Thanks to Some Google Guys, Babes in Toyland Is Back
By Jaime Lees
Kat Bjelland is everything you want her to be and nothing that you’d expect. As the lead singer of Babes in Toyland, Bjelland is known to music fans as the howling, relentlessly powerful voice of one of her generation’s most caustic bands. She seems feral and possessed behind a microphone, presenting a bone-chilling caterwaul that is as raw as it is thrilling.
Though onstage she’s all churning bile and lurching aggression, during our interview she is quiet and kind. Her speaking voice is sweetly gentle and gives no hint of her unholy growling. “I tried to sing softly the other day because my throat hurt,” Bjelland says. “But I couldn’t do it. I don’t even know how!”
Inaccurately lumped in with the riot grrrl feminist punk scene of the early 1990s, Babes in Toyland was always a little less political and a little more hesher than the bands that were counted among its contemporaries. While those artists addressed socio-political issues and demanded a revolution, Babes in Toyland was all about threatening violence while banging heads.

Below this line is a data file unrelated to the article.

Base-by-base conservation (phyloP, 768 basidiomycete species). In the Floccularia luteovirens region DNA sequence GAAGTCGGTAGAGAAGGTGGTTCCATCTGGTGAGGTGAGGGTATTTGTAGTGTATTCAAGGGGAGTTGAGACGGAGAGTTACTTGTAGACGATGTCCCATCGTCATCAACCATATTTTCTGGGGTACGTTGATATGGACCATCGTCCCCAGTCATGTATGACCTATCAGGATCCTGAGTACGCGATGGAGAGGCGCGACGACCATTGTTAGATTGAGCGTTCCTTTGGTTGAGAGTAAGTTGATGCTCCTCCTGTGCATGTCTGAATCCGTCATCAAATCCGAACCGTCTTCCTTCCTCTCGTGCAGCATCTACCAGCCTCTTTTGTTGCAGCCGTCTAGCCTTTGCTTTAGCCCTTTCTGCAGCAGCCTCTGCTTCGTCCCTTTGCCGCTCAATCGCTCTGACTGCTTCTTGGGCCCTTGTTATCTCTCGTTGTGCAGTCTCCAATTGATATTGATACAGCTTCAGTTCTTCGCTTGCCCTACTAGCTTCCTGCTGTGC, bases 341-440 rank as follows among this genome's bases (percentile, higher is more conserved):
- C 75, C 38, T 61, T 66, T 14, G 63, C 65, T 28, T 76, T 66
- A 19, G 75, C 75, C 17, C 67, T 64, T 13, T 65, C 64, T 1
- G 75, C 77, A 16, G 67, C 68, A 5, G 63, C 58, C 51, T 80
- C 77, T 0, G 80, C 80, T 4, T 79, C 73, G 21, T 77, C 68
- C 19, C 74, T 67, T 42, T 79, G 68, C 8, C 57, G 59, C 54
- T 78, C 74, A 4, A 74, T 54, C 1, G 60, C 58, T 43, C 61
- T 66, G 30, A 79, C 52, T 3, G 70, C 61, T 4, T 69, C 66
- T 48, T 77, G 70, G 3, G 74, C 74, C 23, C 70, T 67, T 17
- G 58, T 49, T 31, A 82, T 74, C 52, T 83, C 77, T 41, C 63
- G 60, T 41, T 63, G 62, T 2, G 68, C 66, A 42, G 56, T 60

Formed in Minneapolis in 1987, Babes put out an album on acclaimed Minnesota label Twin/Tone Records and earned praise from tastemakers such as John Peel long before Nirvana’s release of Nevermind triggered the alternative-rock gold rush. With the lineup of Bjelland, bassist Maureen Herman and drummer Lori Barbero set in place by 1992, Babes in Toyland released two acclaimed albums in the next few years (Fontanelle in 1992 and Nemesisters in 1995) before disbanding in 2001. Each member went her own way.
With band members scattered around the country and various major life dramas to overcome, a reunion seemed extremely unlikely. Bjelland never stopped working on music and releasing albums, but she also had to take time to address her mental illness. Bjelland says she spent some time in a psych ward (she was diagnosed with schizoaffective disorder), and at one point was homeless in Austin, Texas.